Tentative deal with doctors not good for Ontario
Tightening of belt will lead to rationing of care, not replacing equipment, clinic closures
Younger, more mobile physicians may, in frustration, leave the province or the country. Many older MDs may retire prematurely.
The recent tentative agreement between the province and Ontario doctors provides for only 2.5 per cent annual increases in the total physician services budget, with additional one-time payments of $50-120 million per year. With a growing, aging, sicker population and new technologies, the anticipated increase in expenditures will go up by at least 3.1 per cent. There will be two $100 million reductions in fees. After 2017, these and any overruns beyond 3.1 per cent will be addressed by “co-management” in which MDs are responsible for rising health care costs largely outside their control, and must personally subsidize them.
The net result will be rationing of care for patients.
In addition, the agreement lacks an important safeguard — namely the guarantee of binding arbitration. Police, firefighters, and other essential workers are entitled to this. Justice Emmett Hall recommended it, and it was suggested, but not absolutely mandated, in the Canada Health Act. Despite a rising GDP and the prospect of a balanced provincial budget, Health Minister Dr. Eric Hoskins refuses to give it to MDs.
The Ontario Medical Association Charter Challenge to obtain this will take many years. Even if successful, the OMA has agreed that it will not seek or be entitled to damages from previous fee cuts or billing clawbacks. Thus, by the time that binding arbitration was hopefully won, the fee schedule would have been even further eroded.
What would be the impact on physicians and their patients?
Younger, more mobile physicians may, in frustration, leave the province or the country. Many older MDs may retire prematurely. Some physicians may decide not to replace outdated, expensive equipment in their offices. Certain clinics may close.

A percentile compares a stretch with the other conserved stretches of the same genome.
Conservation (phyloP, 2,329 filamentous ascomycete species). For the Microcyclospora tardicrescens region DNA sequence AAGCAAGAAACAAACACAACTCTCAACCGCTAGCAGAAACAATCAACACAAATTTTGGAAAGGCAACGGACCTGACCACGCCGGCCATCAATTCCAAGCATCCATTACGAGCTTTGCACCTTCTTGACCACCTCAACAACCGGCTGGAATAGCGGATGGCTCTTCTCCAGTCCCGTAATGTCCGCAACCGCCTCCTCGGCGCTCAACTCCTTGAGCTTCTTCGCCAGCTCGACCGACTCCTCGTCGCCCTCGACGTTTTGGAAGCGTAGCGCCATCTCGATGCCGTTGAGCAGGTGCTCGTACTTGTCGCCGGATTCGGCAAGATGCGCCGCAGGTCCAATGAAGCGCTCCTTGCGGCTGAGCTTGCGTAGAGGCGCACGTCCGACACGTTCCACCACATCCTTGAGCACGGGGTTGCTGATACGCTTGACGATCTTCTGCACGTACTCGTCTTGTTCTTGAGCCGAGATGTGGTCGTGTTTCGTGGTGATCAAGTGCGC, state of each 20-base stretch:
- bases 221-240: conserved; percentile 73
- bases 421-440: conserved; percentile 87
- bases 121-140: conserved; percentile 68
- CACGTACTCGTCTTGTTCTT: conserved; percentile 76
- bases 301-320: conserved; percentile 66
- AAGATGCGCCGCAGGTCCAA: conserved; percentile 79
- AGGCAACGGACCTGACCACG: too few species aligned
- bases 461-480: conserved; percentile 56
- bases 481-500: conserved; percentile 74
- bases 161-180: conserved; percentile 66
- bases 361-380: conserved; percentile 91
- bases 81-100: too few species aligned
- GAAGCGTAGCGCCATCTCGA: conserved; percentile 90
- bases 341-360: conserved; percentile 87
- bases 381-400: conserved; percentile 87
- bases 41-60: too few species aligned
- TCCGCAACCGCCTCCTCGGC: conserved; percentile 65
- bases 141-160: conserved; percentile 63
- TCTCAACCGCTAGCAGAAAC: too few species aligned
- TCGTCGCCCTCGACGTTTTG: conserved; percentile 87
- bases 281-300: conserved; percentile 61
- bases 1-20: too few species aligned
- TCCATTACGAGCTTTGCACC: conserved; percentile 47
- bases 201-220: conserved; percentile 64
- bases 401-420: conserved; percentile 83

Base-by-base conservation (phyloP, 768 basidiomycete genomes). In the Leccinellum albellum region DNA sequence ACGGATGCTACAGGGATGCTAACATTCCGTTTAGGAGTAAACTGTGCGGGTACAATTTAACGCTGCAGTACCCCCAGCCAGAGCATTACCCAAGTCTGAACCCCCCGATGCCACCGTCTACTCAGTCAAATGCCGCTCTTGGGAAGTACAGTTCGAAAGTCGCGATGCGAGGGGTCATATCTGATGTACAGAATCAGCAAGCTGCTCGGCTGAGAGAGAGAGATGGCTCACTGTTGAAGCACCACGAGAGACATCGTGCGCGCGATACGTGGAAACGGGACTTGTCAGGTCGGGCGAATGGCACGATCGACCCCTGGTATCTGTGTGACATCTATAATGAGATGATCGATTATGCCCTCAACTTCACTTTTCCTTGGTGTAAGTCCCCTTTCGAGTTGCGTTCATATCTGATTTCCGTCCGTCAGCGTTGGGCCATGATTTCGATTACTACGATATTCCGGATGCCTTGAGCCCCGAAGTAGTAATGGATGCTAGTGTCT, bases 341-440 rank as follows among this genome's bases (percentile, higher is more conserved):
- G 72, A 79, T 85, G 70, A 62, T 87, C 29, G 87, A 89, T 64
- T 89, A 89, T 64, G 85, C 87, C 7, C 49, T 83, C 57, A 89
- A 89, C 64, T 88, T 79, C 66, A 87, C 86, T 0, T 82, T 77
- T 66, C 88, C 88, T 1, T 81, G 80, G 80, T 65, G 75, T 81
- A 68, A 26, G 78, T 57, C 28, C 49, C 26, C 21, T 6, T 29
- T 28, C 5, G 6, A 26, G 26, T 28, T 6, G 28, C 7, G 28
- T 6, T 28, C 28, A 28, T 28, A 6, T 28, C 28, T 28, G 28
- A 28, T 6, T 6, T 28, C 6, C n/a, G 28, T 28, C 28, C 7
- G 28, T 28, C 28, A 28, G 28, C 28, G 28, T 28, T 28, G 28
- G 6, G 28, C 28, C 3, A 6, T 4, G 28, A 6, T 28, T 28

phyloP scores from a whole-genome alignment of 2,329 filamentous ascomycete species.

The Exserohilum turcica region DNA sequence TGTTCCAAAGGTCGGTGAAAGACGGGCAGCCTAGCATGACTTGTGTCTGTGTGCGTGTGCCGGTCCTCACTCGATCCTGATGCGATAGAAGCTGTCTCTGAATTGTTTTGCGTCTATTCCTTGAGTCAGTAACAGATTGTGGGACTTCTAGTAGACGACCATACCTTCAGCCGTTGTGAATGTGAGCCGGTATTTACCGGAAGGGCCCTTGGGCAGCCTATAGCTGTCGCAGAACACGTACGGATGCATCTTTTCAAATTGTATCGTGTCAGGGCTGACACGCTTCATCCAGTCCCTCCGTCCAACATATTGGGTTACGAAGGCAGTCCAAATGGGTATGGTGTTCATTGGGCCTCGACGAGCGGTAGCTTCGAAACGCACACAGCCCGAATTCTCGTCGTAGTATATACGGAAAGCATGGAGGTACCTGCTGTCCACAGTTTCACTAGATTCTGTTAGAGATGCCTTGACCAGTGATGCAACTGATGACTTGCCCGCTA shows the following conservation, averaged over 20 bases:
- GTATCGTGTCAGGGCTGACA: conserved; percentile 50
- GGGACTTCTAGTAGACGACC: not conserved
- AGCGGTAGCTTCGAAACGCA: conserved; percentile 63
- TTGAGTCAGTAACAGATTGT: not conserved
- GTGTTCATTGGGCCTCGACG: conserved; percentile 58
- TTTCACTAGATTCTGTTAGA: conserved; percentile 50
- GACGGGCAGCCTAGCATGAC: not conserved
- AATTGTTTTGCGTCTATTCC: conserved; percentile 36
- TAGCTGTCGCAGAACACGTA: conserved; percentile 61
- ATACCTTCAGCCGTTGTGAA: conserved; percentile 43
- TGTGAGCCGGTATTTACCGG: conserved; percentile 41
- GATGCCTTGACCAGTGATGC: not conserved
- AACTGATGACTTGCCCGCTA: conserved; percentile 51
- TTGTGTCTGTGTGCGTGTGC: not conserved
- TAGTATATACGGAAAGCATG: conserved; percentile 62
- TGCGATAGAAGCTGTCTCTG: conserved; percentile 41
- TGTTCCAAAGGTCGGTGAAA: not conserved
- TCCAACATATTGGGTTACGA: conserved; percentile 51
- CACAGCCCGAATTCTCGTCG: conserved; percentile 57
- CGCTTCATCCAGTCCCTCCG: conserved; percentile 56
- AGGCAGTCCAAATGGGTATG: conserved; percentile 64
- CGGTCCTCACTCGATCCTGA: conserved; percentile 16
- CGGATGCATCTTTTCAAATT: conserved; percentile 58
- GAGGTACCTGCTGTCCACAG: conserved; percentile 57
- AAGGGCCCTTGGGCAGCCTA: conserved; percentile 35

The new agreement does not restore any of the previous fee cuts. These include a 30 per cent reduction in followup fees for several medical specialties so as to allow for increased time to treat patients with some 30 chronic diseases, including diabetes mellitus, congestive heart failure, and dementia.
On April 26, 2016, Canadian Medical Association President Dr. Cindy Forbes sent a letter to Federal Health Minister Dr. Jane Philpott. In it, she asked that the Canada Health Act be amended, if necessary, so as to protect physicians from unilateral actions such as have occurred in recent years to those in Ontario. She stated, “it is simply unacceptable that physicians can be left in limbo when governments fail to come to agreement with their provincial or territorial medical association. It is an issue of fundamental fairness.”
Sadly, Dr. Philpott has not replied to this most reasonable request.
If OMA members decide not to ratify the new agreement, matters will indeed fall into limbo. Ottawa must become involved and act quickly for the benefit of physicians and their patients, who will otherwise see a rapid decline in access to health care.
Dr. Philpott should promise to amend the Canada Health Act so as to mandate binding arbitration. The wording was already suggested by the Canadian Medical Association.
Dr. Shaver is an internal medicine specialist from Ottawa.
Health Minister Eric Hoskins forged the tentative deal with doctors but Dr. Charles Shaver says it does not serve Ontario well.